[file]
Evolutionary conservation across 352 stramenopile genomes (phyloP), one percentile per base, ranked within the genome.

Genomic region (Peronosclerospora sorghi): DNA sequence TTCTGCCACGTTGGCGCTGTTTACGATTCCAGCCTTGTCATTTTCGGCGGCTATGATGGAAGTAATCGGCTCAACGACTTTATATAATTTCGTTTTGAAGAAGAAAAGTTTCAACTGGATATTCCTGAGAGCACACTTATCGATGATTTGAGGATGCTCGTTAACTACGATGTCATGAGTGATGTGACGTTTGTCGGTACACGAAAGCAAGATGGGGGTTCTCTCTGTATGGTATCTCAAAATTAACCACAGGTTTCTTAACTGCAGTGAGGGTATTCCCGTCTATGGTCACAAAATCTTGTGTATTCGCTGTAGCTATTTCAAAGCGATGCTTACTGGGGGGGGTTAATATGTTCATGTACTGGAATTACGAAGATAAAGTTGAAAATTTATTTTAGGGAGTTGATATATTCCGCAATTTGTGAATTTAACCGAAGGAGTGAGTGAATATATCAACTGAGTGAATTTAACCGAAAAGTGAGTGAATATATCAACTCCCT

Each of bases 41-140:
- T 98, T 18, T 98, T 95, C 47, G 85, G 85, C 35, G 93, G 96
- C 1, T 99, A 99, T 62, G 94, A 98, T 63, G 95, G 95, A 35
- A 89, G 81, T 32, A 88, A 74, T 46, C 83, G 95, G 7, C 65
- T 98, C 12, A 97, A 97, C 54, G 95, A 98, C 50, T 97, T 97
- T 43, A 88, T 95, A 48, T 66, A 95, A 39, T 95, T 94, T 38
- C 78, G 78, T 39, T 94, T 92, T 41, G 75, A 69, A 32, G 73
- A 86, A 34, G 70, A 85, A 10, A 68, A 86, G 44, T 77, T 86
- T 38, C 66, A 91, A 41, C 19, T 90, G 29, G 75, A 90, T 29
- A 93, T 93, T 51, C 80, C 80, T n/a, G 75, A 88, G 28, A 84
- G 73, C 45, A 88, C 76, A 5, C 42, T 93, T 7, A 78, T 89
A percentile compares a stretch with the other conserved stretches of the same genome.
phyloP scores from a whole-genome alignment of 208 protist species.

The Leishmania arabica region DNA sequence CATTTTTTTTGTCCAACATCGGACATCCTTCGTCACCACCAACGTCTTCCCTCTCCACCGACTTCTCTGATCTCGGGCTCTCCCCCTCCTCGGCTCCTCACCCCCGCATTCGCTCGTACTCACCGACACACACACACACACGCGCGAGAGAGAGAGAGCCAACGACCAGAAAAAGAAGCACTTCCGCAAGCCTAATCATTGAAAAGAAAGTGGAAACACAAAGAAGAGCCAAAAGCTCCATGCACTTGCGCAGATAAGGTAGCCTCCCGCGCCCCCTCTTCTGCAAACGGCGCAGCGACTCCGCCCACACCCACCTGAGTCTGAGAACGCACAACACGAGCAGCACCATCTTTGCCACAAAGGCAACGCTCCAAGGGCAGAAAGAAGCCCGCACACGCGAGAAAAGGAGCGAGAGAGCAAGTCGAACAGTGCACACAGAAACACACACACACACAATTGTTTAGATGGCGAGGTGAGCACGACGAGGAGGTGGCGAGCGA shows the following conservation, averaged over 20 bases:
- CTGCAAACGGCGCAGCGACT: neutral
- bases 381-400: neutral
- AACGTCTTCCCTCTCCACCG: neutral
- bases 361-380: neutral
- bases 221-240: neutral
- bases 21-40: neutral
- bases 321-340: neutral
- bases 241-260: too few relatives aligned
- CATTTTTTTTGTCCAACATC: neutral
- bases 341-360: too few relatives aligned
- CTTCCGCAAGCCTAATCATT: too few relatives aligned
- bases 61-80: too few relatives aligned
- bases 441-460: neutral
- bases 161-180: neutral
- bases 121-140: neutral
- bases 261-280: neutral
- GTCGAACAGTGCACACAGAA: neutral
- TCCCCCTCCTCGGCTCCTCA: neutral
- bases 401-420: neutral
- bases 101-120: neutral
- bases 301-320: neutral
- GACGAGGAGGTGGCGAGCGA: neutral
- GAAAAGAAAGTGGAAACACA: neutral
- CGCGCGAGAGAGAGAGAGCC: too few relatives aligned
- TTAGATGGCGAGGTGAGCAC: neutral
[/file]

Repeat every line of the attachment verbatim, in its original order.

Evolutionary conservation across 352 stramenopile genomes (phyloP), one percentile per base, ranked within the genome.

Genomic region (Peronosclerospora sorghi): DNA sequence TTCTGCCACGTTGGCGCTGTTTACGATTCCAGCCTTGTCATTTTCGGCGGCTATGATGGAAGTAATCGGCTCAACGACTTTATATAATTTCGTTTTGAAGAAGAAAAGTTTCAACTGGATATTCCTGAGAGCACACTTATCGATGATTTGAGGATGCTCGTTAACTACGATGTCATGAGTGATGTGACGTTTGTCGGTACACGAAAGCAAGATGGGGGTTCTCTCTGTATGGTATCTCAAAATTAACCACAGGTTTCTTAACTGCAGTGAGGGTATTCCCGTCTATGGTCACAAAATCTTGTGTATTCGCTGTAGCTATTTCAAAGCGATGCTTACTGGGGGGGGTTAATATGTTCATGTACTGGAATTACGAAGATAAAGTTGAAAATTTATTTTAGGGAGTTGATATATTCCGCAATTTGTGAATTTAACCGAAGGAGTGAGTGAATATATCAACTGAGTGAATTTAACCGAAAAGTGAGTGAATATATCAACTCCCT

Each of bases 41-140:
- T 98, T 18, T 98, T 95, C 47, G 85, G 85, C 35, G 93, G 96
- C 1, T 99, A 99, T 62, G 94, A 98, T 63, G 95, G 95, A 35
- A 89, G 81, T 32, A 88, A 74, T 46, C 83, G 95, G 7, C 65
- T 98, C 12, A 97, A 97, C 54, G 95, A 98, C 50, T 97, T 97
- T 43, A 88, T 95, A 48, T 66, A 95, A 39, T 95, T 94, T 38
- C 78, G 78, T 39, T 94, T 92, T 41, G 75, A 69, A 32, G 73
- A 86, A 34, G 70, A 85, A 10, A 68, A 86, G 44, T 77, T 86
- T 38, C 66, A 91, A 41, C 19, T 90, G 29, G 75, A 90, T 29
- A 93, T 93, T 51, C 80, C 80, T n/a, G 75, A 88, G 28, A 84
- G 73, C 45, A 88, C 76, A 5, C 42, T 93, T 7, A 78, T 89
A percentile compares a stretch with the other conserved stretches of the same genome.
phyloP scores from a whole-genome alignment of 208 protist species.

The Leishmania arabica region DNA sequence CATTTTTTTTGTCCAACATCGGACATCCTTCGTCACCACCAACGTCTTCCCTCTCCACCGACTTCTCTGATCTCGGGCTCTCCCCCTCCTCGGCTCCTCACCCCCGCATTCGCTCGTACTCACCGACACACACACACACACGCGCGAGAGAGAGAGAGCCAACGACCAGAAAAAGAAGCACTTCCGCAAGCCTAATCATTGAAAAGAAAGTGGAAACACAAAGAAGAGCCAAAAGCTCCATGCACTTGCGCAGATAAGGTAGCCTCCCGCGCCCCCTCTTCTGCAAACGGCGCAGCGACTCCGCCCACACCCACCTGAGTCTGAGAACGCACAACACGAGCAGCACCATCTTTGCCACAAAGGCAACGCTCCAAGGGCAGAAAGAAGCCCGCACACGCGAGAAAAGGAGCGAGAGAGCAAGTCGAACAGTGCACACAGAAACACACACACACACAATTGTTTAGATGGCGAGGTGAGCACGACGAGGAGGTGGCGAGCGA shows the following conservation, averaged over 20 bases:
- CTGCAAACGGCGCAGCGACT: neutral
- bases 381-400: neutral
- AACGTCTTCCCTCTCCACCG: neutral
- bases 361-380: neutral
- bases 221-240: neutral
- bases 21-40: neutral
- bases 321-340: neutral
- bases 241-260: too few relatives aligned
- CATTTTTTTTGTCCAACATC: neutral
- bases 341-360: too few relatives aligned
- CTTCCGCAAGCCTAATCATT: too few relatives aligned
- bases 61-80: too few relatives aligned
- bases 441-460: neutral
- bases 161-180: neutral
- bases 121-140: neutral
- bases 261-280: neutral
- GTCGAACAGTGCACACAGAA: neutral
- TCCCCCTCCTCGGCTCCTCA: neutral
- bases 401-420: neutral
- bases 101-120: neutral
- bases 301-320: neutral
- GACGAGGAGGTGGCGAGCGA: neutral
- GAAAAGAAAGTGGAAACACA: neutral
- CGCGCGAGAGAGAGAGAGCC: too few relatives aligned
- TTAGATGGCGAGGTGAGCAC: neutral